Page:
It would appear that the troops continued to be drilled in the movement "Load in four times", because in the School of the Company the manual states "Loading in four times will be commanded and executed as prescribed in the School of the Soldier, No. 251, and following. The instructor will cause this exercise to be often repeated, in succession, before passing to loading at will.", SC No. 44.
"Loading at will," quickly and effectively was the ideal striven for, though not always achieved. After being taught to "Load in nine times," and "Load in four times," the recruits were drilled in the movements of "Load at will".
The manual states, "The instructor will next teach loading at will, which will be executed as loading in four times, but continued, and without resting on either of the times . The instructor will habituate the recruits, by degrees, to load with the greatest possible promptitude, each without regulating himself by his neighbor, and above all without waiting for him. The cadence prescribed, No. 129, is not applicable to loading in four times, or at will." SS Nos. 256-258.
"Loading at will, being that of battle, and consequently the one with which it is most important to render the men familiar, will claim preference in the exercises the moment the men be well established in the principles. To these they will be brought by degrees, so that every man may be able to load with cartridges, and to fire at least three rounds in a minute with ease and regularity." SC No. 47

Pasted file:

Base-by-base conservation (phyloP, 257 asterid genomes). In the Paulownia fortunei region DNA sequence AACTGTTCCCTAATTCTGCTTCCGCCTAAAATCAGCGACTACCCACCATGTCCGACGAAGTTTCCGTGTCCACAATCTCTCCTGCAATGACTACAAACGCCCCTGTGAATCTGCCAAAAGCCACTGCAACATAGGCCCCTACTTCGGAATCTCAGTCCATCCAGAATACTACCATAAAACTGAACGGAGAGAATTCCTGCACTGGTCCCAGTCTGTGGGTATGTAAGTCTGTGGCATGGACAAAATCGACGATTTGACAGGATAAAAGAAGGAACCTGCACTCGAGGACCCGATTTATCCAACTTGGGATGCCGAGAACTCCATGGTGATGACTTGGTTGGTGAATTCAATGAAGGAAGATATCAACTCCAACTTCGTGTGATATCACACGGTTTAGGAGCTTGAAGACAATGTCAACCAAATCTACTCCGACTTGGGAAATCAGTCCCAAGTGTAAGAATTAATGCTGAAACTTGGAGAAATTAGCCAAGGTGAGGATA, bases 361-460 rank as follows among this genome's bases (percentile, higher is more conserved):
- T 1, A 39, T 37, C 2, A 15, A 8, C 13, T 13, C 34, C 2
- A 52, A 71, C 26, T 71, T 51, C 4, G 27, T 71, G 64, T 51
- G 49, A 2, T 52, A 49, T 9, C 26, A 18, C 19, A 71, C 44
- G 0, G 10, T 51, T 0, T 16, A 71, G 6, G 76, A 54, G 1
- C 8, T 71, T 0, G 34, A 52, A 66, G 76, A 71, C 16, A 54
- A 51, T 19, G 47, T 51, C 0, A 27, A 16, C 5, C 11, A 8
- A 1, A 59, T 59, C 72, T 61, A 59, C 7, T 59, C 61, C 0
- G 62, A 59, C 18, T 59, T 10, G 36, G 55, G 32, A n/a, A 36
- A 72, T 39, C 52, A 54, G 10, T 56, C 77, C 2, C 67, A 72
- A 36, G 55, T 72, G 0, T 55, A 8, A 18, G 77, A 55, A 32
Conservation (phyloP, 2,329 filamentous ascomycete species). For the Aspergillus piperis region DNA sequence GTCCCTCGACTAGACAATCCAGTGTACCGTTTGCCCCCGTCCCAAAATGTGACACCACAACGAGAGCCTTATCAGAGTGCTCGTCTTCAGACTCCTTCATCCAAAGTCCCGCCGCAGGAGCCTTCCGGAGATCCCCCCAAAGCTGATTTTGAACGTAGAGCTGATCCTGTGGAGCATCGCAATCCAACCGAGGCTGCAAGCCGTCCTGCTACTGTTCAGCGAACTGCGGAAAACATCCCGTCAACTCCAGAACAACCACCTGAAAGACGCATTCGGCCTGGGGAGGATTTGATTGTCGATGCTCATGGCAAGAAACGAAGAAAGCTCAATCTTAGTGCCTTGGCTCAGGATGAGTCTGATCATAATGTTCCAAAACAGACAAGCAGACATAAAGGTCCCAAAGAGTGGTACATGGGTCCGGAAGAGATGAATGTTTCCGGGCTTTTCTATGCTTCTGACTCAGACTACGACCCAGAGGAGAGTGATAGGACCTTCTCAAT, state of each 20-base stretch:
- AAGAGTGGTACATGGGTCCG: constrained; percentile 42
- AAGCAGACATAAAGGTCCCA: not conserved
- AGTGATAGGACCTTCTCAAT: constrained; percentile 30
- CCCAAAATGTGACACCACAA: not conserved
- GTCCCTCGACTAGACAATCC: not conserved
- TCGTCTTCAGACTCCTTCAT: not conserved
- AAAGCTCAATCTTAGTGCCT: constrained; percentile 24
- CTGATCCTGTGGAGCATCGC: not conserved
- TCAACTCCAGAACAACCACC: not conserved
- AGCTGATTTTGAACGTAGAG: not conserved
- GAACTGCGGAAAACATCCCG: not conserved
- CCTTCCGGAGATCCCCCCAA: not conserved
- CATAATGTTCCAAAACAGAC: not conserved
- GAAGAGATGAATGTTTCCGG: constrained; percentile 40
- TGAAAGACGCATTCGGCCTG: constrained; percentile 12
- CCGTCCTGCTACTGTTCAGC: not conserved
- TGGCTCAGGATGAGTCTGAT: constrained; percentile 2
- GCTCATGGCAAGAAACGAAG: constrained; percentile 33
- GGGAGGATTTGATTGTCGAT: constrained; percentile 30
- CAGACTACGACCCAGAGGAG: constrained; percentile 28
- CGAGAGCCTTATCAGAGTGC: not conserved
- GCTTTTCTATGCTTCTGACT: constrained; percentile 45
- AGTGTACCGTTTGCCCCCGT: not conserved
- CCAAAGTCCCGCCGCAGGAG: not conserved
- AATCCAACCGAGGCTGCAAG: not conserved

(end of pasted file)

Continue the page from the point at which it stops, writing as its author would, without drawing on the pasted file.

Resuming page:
In the heat of combat men forgot to tear their cartridges, spilled the powder, rammed bullets without first charging the musket with powder, forgot to cap the piece, or shot off their ramrods, all effectively rendering the musket useless. Some soldiers continued to load round after round into their muskets without knowing if it had fired or not. The manual took steps to prevent this from happening. "When firing is executed with cartridges, it is particularly recommended that the men observe, in uncocking, whether smoke escapes from the tube, which is a certain indication that the piece has been discharged: but if, on the contrary, no smoke escapes, the soldier, in such case, instead of reloading, will pick and prime again.